JOURNAL ARTICLE

Minimally invasive esophagectomy: thoracoscopic esophageal mobilization for esophageal cancer with the patient in prone position

Roberto Petri, Marco Zuccolo, Marco Brizzolari, Luca Rossit, Alessandro Rosignoli, Vittorio Durastante, Gianfranco Petrin, Lucio De Cecchis, Mario Sorrentino
Surgical Endoscopy 2012, 26 (4): 1102-7
22042593

BACKGROUND: Surgical resection is the mainstay treatment for resectable esophageal cancer. Minimally invasive esophagectomy is performed with increasing frequency and proves to be a safe and effective surgical alternative to the open technique. Minimally invasive esophagectomy using thoracoscopic esophageal mobilization with the patient in prone position seems to offer some advantages with regard to surgeon ergonomics and clinical outcome.

METHODS: Between July 2005 and September 2010, 46 patients (35 men and 11 women) underwent minimally invasive esophagectomy in the prone position at the authors' institution. Three patients had previously undergone a thoracic intervention (one patient had previously undergone left pneumonectomy because of lung cancer). The preoperative indication was squamous cell carcinoma for 35 patients and adenocarcinoma for 11 patients. In one case, the histology of the biopsy samples showed a squamous cell carcinoma with neuroendocrine differentiation. Neoadjuvant treatment was administered to 15 patients.

RESULTS: All 46 patients underwent esophagectomy using minimally invasive thoracic mobilization of the esophagus with the patient in prone position. The abdominal stage of intervention was performed by laparoscopy for 37 patients and by laparotomy for 9 patients. No thoracotomic conversion was performed. In all cases, a cervical end-to-side anastomosis was performed using a circular stapler. The mean operative time was 263 min. The median intensive care unit stay was 2 days, and the median postoperative hospital stay was 15 days. The mean number of procured lymph nodes was 13. The perioperative morbidity rate was 37%, and the perioperative mortality rate was 4.4%.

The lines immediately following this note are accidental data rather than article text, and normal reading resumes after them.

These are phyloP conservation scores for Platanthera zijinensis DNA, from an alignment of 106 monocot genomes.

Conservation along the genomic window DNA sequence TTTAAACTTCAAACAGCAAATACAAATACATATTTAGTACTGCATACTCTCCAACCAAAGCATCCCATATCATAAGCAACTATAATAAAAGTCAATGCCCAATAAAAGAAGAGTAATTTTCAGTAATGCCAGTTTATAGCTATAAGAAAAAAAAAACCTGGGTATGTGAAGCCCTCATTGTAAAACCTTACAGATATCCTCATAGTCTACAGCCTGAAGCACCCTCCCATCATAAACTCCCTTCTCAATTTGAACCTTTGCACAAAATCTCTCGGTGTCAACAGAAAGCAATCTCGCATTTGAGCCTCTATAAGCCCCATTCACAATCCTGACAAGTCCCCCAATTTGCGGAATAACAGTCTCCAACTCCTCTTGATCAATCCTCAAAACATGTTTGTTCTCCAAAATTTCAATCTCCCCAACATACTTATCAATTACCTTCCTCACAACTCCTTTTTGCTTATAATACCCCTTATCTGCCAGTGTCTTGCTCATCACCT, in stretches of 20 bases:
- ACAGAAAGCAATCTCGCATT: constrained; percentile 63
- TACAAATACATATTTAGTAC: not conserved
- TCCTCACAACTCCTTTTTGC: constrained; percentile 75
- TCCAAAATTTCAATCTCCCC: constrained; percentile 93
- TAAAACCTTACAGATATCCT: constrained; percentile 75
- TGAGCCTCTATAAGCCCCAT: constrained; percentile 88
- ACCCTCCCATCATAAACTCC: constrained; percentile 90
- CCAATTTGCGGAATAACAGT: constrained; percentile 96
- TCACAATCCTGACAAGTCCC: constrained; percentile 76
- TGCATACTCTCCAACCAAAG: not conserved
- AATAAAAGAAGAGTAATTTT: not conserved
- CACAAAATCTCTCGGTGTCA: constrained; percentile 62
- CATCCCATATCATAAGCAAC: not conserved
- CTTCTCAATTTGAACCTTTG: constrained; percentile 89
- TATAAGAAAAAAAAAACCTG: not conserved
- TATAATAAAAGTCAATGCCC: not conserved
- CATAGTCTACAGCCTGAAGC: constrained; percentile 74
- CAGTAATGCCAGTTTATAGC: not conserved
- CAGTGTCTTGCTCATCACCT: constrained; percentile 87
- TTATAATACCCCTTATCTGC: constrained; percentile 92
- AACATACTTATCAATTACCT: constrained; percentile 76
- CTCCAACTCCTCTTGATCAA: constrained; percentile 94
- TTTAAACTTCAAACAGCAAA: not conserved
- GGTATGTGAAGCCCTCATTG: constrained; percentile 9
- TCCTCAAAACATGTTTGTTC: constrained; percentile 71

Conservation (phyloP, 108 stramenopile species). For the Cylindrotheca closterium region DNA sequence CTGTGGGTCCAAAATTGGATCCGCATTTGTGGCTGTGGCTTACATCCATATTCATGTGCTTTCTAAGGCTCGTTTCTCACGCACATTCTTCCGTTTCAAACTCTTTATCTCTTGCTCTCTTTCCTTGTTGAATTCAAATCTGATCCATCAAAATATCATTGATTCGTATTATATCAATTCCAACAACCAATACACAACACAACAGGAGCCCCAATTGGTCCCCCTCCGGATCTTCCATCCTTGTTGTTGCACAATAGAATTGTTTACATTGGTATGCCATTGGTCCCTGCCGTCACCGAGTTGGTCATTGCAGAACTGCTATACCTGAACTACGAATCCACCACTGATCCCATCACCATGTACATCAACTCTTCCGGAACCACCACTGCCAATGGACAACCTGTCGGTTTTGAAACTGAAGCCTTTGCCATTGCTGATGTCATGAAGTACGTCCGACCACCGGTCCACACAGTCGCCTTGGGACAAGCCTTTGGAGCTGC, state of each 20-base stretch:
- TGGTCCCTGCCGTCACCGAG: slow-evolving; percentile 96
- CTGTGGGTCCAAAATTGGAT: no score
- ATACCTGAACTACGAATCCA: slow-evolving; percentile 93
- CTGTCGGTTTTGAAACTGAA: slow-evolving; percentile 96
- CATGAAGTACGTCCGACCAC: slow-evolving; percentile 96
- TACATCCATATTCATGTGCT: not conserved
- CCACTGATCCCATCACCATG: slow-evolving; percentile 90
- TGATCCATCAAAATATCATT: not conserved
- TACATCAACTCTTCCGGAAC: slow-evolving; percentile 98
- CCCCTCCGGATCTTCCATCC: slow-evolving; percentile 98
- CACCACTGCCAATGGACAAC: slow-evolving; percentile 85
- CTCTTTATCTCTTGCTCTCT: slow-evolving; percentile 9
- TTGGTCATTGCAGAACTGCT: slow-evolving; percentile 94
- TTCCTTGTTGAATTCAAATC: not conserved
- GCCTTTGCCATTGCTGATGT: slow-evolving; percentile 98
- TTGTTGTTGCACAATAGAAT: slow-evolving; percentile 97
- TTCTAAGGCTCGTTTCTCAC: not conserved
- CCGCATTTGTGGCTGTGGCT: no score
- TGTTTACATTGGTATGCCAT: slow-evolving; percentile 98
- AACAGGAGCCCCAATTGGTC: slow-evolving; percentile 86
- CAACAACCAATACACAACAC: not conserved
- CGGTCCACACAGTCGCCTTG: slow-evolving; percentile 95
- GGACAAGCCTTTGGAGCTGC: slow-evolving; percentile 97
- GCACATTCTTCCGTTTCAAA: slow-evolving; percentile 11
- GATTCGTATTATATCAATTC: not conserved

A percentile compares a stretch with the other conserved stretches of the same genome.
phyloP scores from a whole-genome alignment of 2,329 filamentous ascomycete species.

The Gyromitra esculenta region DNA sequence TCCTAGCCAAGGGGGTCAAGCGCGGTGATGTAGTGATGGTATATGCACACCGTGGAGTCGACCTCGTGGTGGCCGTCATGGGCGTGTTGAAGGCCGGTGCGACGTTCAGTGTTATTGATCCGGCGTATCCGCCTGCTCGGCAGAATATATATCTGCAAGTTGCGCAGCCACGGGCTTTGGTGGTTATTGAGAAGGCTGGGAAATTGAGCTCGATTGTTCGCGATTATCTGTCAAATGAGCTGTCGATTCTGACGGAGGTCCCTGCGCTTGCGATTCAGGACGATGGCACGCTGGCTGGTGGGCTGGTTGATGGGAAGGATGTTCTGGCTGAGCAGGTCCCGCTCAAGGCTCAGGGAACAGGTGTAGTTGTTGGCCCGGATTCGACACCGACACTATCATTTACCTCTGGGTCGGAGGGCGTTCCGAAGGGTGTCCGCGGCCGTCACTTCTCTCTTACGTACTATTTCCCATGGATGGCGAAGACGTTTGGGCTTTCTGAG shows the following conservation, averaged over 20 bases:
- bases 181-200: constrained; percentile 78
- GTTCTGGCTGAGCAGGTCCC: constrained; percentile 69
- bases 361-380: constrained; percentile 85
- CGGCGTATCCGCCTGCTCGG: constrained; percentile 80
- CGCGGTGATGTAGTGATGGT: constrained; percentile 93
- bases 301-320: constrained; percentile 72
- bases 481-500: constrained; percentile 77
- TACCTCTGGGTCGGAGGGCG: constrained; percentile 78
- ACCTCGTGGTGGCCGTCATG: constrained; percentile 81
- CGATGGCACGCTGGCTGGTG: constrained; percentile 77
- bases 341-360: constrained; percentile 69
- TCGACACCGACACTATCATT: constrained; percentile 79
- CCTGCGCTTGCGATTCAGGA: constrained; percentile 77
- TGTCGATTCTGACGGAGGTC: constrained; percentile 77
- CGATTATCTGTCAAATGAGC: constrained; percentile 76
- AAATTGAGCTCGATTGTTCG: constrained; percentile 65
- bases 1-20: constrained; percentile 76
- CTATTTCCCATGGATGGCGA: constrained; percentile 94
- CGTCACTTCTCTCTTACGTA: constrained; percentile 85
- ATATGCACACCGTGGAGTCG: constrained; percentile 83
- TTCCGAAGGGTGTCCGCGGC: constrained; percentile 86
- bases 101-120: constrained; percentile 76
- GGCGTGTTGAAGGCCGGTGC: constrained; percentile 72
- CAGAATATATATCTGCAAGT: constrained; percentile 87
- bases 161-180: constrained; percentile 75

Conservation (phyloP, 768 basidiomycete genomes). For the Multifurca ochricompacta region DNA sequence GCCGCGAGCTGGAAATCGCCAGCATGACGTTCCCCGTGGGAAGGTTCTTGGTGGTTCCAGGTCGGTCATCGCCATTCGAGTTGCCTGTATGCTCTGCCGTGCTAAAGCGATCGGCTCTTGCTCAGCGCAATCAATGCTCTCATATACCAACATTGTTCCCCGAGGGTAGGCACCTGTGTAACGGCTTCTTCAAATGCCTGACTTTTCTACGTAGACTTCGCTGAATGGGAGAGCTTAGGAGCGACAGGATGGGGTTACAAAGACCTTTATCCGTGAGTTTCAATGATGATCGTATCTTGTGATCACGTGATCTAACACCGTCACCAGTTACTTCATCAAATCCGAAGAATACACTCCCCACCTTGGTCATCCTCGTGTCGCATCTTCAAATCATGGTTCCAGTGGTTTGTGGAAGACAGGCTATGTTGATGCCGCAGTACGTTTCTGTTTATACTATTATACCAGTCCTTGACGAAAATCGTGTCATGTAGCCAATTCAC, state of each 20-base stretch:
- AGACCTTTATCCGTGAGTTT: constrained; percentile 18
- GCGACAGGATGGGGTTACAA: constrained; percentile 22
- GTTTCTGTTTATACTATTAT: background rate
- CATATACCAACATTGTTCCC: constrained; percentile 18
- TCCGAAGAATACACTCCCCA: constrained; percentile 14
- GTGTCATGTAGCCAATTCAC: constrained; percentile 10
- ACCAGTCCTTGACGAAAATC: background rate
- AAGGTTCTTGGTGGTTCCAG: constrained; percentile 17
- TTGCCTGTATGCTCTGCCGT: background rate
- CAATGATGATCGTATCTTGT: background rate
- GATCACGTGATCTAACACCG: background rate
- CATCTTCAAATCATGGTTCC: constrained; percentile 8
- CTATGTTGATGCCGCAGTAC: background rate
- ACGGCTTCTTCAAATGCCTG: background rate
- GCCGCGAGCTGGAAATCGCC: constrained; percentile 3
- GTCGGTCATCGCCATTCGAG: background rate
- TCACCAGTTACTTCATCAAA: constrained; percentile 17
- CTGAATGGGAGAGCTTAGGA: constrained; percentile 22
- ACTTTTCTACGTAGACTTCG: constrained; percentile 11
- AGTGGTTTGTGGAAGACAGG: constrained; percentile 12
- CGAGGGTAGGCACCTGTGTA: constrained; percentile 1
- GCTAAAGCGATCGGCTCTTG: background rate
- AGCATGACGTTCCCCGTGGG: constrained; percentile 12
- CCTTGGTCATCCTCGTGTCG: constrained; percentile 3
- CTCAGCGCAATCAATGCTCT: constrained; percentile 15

CONCLUSIONS: Minimally invasive esophagectomy is safe and technically feasible. It entails a lower mortality rate and a shorter hospital stay than those reported in most open series. Thoracoscopy with the patient in prone position offers results comparable with those obtained using other minimally invasive techniques regarding the number of procured lymph nodes. This technique shows considerable advantages such as improved surgeon ergonomics, increased operative field exposure, and satisfactory respiratory results.

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